Because motor 30 is freely mounted within housing 10 on shaft 26, it can turn with respect to housing 10. In the position illustrated in FIG. 3 weight 14 will apply traction force to harness 15 because shaft 26 and motor 30 are free to rotate in a clockwise direction and therefore offer no restraint to the force produced by the weight 14.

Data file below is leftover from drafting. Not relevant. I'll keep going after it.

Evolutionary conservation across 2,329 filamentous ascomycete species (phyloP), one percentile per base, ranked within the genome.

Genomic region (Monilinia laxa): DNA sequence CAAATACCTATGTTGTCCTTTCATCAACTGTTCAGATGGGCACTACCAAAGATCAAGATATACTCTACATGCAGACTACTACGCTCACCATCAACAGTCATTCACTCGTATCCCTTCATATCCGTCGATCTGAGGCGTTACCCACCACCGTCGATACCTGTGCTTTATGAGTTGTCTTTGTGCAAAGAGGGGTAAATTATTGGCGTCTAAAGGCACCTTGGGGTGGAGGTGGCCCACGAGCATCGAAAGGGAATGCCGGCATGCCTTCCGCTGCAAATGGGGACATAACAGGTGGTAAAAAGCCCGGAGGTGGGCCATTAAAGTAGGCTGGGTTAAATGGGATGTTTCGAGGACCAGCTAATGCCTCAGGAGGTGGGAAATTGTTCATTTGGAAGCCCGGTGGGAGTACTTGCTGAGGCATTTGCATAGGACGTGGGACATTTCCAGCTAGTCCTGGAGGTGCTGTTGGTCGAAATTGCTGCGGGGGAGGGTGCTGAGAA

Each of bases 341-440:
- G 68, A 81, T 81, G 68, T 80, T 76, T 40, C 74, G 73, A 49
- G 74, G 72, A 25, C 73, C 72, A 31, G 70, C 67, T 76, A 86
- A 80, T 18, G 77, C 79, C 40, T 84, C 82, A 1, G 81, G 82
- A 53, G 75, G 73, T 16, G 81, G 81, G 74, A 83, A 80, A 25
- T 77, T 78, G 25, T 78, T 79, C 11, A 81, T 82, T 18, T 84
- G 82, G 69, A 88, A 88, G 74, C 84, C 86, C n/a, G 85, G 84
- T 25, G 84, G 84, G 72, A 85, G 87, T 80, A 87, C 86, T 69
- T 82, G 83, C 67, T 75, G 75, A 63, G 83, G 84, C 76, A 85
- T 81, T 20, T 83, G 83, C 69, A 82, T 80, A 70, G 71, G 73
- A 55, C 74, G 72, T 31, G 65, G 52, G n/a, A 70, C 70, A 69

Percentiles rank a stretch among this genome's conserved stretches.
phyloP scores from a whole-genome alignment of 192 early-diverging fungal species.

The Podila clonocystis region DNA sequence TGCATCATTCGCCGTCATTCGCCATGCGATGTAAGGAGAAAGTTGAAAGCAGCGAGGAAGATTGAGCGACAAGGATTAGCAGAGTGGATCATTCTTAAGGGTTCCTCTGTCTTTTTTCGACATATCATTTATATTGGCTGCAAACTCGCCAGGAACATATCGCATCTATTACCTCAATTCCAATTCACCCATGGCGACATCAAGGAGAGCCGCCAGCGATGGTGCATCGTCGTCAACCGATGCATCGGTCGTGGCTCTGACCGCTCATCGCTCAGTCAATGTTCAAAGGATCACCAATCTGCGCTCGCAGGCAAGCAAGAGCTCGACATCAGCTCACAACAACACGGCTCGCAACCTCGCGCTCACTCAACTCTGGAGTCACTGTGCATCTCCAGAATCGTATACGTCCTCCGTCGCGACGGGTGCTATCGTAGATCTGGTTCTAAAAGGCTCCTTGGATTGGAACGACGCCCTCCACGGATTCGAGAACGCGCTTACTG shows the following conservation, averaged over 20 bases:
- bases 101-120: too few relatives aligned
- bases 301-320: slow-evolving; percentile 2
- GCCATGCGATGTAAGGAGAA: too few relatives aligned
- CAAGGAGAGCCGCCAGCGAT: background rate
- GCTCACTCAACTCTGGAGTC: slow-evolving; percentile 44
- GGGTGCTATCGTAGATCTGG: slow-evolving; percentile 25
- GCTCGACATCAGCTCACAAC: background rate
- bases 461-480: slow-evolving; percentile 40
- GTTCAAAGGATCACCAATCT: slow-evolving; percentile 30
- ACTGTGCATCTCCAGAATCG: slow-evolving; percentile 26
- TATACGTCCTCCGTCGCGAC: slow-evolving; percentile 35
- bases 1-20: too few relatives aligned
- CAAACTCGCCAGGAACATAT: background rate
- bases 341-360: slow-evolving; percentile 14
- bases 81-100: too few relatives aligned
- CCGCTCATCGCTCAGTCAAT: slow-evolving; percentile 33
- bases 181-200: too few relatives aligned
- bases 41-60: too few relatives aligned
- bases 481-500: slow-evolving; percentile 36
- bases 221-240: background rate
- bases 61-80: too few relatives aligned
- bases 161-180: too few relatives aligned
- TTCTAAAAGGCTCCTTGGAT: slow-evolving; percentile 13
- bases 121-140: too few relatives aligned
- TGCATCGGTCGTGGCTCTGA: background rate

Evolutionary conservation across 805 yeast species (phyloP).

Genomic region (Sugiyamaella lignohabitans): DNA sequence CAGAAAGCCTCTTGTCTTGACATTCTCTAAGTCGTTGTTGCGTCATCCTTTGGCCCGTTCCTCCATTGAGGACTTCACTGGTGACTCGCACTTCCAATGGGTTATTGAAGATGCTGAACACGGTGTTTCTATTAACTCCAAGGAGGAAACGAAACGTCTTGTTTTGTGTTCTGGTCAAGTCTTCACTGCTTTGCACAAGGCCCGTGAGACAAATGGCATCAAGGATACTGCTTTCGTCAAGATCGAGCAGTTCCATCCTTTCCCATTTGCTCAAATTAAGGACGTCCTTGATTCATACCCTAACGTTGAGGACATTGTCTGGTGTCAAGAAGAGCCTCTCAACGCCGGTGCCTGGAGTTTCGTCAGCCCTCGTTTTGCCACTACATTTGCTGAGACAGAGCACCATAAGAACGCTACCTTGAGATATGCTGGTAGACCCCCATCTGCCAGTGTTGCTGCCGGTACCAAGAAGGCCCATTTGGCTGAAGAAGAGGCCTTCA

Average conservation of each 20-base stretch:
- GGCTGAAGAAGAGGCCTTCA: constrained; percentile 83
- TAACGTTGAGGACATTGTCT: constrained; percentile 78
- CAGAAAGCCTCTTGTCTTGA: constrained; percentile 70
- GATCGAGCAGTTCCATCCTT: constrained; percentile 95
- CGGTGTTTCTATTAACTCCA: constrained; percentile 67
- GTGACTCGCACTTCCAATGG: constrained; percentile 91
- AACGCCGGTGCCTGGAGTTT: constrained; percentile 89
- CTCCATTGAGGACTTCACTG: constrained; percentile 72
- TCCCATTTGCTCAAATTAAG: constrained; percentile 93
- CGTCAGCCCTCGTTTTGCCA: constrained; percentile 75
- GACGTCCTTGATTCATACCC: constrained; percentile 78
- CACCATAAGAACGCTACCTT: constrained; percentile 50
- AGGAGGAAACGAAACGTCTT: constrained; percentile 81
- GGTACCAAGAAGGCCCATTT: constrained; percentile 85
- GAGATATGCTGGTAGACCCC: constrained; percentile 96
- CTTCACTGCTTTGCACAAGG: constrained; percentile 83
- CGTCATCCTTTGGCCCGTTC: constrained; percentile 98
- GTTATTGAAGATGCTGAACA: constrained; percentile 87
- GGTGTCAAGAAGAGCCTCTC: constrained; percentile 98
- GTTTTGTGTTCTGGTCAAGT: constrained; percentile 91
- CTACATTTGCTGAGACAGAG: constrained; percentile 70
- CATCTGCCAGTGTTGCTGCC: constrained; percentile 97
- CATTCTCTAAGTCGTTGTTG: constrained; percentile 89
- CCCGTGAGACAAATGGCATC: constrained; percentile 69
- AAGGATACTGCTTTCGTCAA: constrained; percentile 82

When a patient wishes to raise weight 14 to relieve the traction force, the patient closes switch 45 by moving it to position "A" in FIG. 3 which completes the circuit illustrated in FIGS. 3 and 4 because the switch 40 is already closed as described above. With both switch 45 and switch 40 closed, a circuit to operate reversible motor 30 to turn shaft 26 in the direction of arrow 50 is activated. Motor 30, being freely mounted on shaft 26, cannot turn shaft 26 because of the force created by the weight 14 and as a result, in attempting to rotate shaft 26 in the direction of arrow 50, motor 30 itself rotates in the direction of arrow 51. Rotation in the direction of arrow 51 continues until extension 33 encounters stop 32 at which time motor 30 is no longer free to rotate in the direction of arrow 51 and shaft 26 begins to rotate in the direction of arrow 50 thereby causing pulley wheel 11 to rotate in the direction of arrow 50 in FIG. 1 to raise the weight 14 and relieve the patient from the traction force that it causes. When the force in element 12 between pulley 11 and harness 15 has been relieved, the moment moving plate 20 against switch 40 is reduced to a value at which switch 40 opens. Motor 30 then stops, brake 31 is automatically applied and weight 14 is held in position. This condition is as shown in FIG. 4. Should the patient want more slack in element 12 he can pull on the harness which causes plate 20 to swing to a position to close switch 40 which operates motor 30 until the desired amount of slack is obtained. Releasing element 12 will open switch 40 and stop motor 30, and in the stopped mode, with no traction force on harness 15, the patient is free to release elongated element 12 from harness 15 or to move himself to a more comfortable position. The entire operation is accomplished by the patient without the help of an attendant.